JERUSALEM (AP) — Former New York Mayor Michael Bloomberg landed Wednesday in Israel in spite of a U.S. flight ban amid the ongoing war in the Gaza Strip, offering the country support amid growing international frustration over the violence.
Bloomberg arrived at Israel's Ben-Gurion International Airport on Israel's national carrier El Al, where he was met by Israeli Prime Minister Benjamin Netanyahu.
The Federal Aviation Administration renewed a flight ban to Israel on Wednesday, following decisions by U.S. and European airlines to suspend flights there Tuesday over fears about incoming Hamas rocket fire on Israel. The FAA decision, however, does not apply to El Al as a foreign carrier. The European Aviation Safety Agency late Tuesday said it "strongly recommends" that airlines refrain from operating flights to and from Tel Aviv.
"Halting flights here — when the airport is safe — hurts Israel and rewards Hamas for attacking Israel. Hamas wants to shut down the airport. We can't let that happen," Bloomberg said after arriving. He said the U.S. decision was "an overreaction" and said Israel has the right to defend itself.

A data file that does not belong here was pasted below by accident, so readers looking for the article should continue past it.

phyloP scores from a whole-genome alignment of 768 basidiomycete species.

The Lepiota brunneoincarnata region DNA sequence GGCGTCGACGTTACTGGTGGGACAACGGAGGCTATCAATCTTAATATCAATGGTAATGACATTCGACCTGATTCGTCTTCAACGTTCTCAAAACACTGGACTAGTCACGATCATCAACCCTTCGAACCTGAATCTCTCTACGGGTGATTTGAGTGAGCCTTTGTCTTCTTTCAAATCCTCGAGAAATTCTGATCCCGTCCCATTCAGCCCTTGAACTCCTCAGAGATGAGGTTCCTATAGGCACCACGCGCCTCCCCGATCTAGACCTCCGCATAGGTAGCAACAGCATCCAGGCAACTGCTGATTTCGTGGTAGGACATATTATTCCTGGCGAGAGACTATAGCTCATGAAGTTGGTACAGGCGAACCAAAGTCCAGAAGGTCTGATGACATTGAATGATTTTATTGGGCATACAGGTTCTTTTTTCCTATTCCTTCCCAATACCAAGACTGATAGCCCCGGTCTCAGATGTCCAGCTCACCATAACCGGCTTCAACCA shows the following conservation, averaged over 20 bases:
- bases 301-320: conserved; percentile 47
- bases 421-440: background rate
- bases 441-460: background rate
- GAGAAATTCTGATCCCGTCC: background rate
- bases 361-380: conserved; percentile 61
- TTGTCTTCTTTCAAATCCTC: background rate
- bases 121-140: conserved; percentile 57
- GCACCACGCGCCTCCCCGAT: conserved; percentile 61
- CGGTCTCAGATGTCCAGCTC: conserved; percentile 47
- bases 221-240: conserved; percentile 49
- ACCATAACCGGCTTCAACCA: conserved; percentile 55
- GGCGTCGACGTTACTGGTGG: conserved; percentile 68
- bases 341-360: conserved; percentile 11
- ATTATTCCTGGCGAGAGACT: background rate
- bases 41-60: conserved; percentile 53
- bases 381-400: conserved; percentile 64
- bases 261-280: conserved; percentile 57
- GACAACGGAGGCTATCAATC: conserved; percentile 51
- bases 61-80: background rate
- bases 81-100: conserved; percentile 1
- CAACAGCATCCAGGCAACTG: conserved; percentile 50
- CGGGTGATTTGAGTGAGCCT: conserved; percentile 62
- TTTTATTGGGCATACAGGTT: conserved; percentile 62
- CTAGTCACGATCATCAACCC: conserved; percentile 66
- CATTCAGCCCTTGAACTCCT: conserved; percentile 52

Israel insists the airport is secure, crediting its missile defense system known as Iron Dome. Tuesday's rocket was the first to land in the vicinity of the airport since the start of the two-week long war. Netanyahu told Bloomberg the FAA decision "gives Hamas' terror a prize."
Israel says it began the war with Gaza's Hamas rulers to halt incessant rocket fire. The military says more than 2,000 rockets have been fired since the start of the fighting July 8. The Israeli military says it has struck more than 3,000 sites in Gaza. The war so far has killed more than 680 Palestinians and 34 Israelis.
During his brief visit, Bloomberg will meet with American volunteers stranded in Israel and visit the grieving family of Max Steinberg, a 24-year-old American from southern California who was serving in the Israeli military when he was killed in battle this week.
Bloomberg, who served as New York City's mayor from 2002 to 2013, received Israel's $1 million Genesis Prize — dubbed the "Jewish Nobel" — in May. He planned to leave Israel on Wednesday night.